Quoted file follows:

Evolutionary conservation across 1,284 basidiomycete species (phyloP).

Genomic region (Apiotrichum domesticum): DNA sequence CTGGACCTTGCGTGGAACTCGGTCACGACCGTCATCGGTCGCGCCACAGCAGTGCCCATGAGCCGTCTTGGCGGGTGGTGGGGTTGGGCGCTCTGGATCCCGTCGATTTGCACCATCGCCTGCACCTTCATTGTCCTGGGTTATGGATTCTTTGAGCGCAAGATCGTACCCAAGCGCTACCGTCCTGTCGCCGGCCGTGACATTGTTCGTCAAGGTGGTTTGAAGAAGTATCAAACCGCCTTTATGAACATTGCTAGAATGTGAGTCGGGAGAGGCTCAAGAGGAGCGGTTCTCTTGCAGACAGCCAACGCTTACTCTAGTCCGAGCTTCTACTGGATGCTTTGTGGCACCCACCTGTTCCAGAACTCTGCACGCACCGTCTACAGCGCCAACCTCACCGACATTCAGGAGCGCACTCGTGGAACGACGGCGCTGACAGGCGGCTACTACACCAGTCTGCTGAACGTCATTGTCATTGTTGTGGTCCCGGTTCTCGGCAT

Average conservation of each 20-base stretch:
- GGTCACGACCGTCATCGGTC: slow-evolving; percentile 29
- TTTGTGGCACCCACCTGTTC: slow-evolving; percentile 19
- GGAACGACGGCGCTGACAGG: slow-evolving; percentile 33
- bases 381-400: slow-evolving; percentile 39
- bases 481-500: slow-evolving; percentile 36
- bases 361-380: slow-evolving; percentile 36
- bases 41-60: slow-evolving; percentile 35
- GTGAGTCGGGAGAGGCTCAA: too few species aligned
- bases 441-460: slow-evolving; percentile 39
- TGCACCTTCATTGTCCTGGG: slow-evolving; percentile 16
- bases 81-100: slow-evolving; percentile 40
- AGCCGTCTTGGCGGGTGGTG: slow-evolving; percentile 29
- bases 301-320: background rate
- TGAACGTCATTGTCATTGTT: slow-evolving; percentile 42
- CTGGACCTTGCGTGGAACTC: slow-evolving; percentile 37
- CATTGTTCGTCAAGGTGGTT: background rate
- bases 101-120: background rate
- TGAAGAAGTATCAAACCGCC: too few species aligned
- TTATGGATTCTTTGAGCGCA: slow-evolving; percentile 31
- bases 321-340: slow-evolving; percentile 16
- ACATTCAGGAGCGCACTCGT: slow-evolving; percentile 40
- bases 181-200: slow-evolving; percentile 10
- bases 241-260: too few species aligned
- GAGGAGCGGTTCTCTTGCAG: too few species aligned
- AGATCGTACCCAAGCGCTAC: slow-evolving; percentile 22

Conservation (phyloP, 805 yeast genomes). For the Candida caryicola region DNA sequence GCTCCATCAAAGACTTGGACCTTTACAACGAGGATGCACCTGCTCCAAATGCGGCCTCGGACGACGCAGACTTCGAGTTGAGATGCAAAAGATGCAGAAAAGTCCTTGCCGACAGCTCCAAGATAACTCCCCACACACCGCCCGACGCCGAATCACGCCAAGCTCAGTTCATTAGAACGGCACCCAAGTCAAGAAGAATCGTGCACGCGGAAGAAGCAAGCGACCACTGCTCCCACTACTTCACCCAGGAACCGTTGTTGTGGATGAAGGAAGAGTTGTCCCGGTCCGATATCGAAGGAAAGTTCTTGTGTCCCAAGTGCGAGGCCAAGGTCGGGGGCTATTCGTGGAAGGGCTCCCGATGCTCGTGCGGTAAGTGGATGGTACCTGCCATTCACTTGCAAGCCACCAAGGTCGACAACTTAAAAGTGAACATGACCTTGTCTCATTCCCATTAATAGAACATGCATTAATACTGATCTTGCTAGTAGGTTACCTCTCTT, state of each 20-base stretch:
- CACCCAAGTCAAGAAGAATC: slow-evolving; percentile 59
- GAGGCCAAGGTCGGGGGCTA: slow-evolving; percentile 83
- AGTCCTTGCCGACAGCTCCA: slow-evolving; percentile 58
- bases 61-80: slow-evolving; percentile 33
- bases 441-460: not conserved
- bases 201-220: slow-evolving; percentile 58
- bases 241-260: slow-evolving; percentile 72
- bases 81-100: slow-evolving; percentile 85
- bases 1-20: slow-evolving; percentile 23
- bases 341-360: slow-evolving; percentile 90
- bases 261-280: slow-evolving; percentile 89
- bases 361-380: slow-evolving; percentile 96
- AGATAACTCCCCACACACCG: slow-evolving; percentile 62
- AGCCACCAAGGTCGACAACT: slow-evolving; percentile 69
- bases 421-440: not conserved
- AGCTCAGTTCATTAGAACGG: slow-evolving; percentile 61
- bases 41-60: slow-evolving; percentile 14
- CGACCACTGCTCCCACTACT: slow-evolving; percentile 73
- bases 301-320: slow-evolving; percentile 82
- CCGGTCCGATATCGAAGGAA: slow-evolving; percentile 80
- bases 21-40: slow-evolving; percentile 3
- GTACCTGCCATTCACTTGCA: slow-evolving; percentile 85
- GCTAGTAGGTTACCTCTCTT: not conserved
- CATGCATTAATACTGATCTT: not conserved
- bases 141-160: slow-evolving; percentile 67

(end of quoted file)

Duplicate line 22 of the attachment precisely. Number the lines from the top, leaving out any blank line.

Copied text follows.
- TTATGGATTCTTTGAGCGCA: slow-evolving; percentile 31